Think about it, $100s on a cake, $1,000s on a photographer and other expenses. The average wedding costs well over $10,000. Premarital counseling would be a very thin slice of the marriage budget pie.
Counseling has a negative connotation, and I’m not sure anything can change that. Premarital counseling isn’t a bad thing. It’s actually an incredibly pro-active, healthy process to ensure that the most important relationship in your life starts on solid ground.
I’ve worked with many engaged couples who have come for a few sessions to talk aloud about their relationship, and to see if they are missing any potential issues. Having kept in contact with these couples, they for the most part continue to report having satisfying, happy marriages. Unfortunately these couples are few and far between.
The vast majority of couples come to therapy during a crisis or when there is such emotional distance between one another that the relationship seems beyond repair. Instead of repeating the ideas and points from the previous blog column, I wanted to give three examples of major issues couples face in the first year of marriage: compromise, money, and the extended family.
Compromise. The biggest adjustment for most is the actual process of merging two lives into one home. Furniture, TVs, kitchenware, clothes, beds, etc. What to keep, what to get rid of, where to live. It’s endless. The important part is finding compromise. The foundation of compromise is each person partially sacrifices what they want. Compromise promotes two things: 1) each person is flexible in their wants and needs, and 2) there is mutual care and respect in the relationship.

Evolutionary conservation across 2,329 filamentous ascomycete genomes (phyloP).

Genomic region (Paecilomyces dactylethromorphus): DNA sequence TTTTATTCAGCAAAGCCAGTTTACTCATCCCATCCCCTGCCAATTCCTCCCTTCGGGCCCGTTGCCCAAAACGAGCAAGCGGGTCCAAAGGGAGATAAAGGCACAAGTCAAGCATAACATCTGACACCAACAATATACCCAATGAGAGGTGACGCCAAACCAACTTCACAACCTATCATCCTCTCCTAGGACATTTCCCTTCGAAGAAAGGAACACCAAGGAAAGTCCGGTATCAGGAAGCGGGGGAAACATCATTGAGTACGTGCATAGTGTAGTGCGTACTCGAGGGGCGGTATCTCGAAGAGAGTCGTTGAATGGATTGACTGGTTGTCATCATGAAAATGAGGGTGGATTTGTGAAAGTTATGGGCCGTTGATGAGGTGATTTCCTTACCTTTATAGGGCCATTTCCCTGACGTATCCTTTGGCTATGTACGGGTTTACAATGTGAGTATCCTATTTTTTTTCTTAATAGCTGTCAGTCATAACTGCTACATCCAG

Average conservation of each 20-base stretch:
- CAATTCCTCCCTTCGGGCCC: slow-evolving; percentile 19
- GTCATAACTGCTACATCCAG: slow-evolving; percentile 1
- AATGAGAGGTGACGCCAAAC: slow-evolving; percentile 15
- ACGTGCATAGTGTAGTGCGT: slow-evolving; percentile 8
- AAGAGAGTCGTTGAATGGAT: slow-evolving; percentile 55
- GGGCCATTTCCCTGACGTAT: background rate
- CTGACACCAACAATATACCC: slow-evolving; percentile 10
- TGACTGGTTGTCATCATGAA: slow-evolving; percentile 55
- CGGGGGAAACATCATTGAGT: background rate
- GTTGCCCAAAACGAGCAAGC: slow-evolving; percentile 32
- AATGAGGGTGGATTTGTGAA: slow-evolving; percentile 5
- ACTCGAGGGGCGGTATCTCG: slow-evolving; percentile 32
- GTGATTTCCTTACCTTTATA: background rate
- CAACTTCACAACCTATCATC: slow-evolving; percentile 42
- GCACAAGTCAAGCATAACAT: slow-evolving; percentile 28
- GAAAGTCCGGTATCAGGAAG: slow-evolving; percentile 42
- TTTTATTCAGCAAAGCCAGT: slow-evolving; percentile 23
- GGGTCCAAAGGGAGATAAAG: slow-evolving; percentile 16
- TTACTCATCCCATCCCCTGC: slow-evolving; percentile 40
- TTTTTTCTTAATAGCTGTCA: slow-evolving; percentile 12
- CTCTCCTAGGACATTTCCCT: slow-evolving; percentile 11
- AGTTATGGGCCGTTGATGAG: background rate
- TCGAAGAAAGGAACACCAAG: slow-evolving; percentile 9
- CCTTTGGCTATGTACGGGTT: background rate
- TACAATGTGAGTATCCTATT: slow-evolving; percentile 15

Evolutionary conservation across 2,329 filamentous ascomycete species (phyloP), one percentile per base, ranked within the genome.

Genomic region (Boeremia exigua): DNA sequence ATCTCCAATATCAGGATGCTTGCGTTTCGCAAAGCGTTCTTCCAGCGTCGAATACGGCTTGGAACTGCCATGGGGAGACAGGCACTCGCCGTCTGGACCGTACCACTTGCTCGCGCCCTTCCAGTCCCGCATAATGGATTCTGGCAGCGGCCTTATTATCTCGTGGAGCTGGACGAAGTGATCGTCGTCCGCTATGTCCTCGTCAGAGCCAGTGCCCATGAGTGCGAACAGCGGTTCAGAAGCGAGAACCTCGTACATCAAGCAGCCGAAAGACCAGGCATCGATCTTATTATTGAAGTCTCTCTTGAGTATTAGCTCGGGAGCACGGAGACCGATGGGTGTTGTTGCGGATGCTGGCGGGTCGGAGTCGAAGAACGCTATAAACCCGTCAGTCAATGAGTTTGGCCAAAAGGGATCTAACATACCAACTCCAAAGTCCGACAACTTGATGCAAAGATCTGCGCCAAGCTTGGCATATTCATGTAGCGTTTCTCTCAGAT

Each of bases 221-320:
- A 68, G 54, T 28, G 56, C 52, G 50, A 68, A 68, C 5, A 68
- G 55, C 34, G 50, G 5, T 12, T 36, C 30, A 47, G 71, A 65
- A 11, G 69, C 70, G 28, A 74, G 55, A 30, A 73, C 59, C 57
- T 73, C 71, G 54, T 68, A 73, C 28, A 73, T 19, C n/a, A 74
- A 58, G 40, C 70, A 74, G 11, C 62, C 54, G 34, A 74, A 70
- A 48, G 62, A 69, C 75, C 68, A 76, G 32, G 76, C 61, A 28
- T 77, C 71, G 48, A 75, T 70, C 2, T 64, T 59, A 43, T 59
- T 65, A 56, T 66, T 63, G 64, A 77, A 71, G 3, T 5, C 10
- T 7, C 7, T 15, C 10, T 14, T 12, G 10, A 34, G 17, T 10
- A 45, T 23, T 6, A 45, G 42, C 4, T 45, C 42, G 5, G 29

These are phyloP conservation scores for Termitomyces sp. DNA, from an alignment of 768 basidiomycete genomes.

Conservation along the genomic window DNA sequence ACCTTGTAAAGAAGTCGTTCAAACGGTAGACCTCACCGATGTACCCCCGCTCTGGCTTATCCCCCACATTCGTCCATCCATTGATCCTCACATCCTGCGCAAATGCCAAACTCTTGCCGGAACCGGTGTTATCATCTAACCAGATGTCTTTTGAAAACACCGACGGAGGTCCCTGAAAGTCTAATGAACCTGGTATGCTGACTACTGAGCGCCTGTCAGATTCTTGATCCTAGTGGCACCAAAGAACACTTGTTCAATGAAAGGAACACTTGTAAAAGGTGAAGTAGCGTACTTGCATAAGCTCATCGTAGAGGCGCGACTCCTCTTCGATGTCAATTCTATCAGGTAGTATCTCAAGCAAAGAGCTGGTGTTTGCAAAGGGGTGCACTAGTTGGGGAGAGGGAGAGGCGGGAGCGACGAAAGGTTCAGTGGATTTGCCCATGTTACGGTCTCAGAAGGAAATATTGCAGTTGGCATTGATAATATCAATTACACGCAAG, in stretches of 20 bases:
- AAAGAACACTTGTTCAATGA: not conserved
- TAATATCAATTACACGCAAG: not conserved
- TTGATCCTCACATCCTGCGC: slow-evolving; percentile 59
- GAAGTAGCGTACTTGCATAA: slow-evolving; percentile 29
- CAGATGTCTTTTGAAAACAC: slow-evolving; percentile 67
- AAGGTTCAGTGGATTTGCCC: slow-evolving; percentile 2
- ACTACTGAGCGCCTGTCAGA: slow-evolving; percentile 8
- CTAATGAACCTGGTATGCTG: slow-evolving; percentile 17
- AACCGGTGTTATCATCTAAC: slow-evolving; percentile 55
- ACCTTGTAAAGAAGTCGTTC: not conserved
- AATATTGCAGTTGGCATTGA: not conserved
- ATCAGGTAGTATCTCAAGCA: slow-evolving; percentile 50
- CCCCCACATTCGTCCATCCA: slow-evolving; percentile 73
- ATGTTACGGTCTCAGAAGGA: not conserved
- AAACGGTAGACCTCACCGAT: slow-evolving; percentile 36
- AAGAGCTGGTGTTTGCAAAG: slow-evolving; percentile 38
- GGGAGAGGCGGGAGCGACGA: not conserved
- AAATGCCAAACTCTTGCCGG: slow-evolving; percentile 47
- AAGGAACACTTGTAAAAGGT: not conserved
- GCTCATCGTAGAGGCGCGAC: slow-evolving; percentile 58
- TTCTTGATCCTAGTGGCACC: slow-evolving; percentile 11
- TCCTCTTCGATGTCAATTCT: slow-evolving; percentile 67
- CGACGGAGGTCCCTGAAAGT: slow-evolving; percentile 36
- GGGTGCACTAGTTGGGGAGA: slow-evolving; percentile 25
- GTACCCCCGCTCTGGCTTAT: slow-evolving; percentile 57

Money. It doesn't buy happiness, but it can certainly bring stress. Money matters, and it's one of the biggest causes of conflict and divorce. Talk about money so that both people are comfortable with the finances. Talk specifics. Is your household going to have one earner or two, for how long, what are your financial goals? Many couples meet weekly or monthly to talk about household income and expenses. Even if money is not an issue, talking about it builds a comfort level which is important if finances ever do become an issue.
Extended family. Better known as “the in-laws”. Talking about families can be very difficult, because there are a lot of emotions attached to family, and rightfully so. The underlying issue with extended families is boundaries (click here for more about boundaries). When you get married, you are a part of a new family born out of two existing families.
As a new family, you have to find your own identity. This doesn’t mean extended family is excluded, it means you and your partner have to agree on the extent of family inclusion (if any). Once you find agreement, there has to be consistency. Both people have to abide by the agreed boundaries. Lastly, communication about extended family has to be open, honest, and respectful. Beliefs and feelings change, and healthy communication allows for open dialogue about what to do with shifting beliefs.
These are three examples of many issues that arise in the first year of marriage. If you and your partner are having difficulty adjusting to marriage, seek support and guidance. Whatever you do, don’t have children because you think it will fix the marriage.
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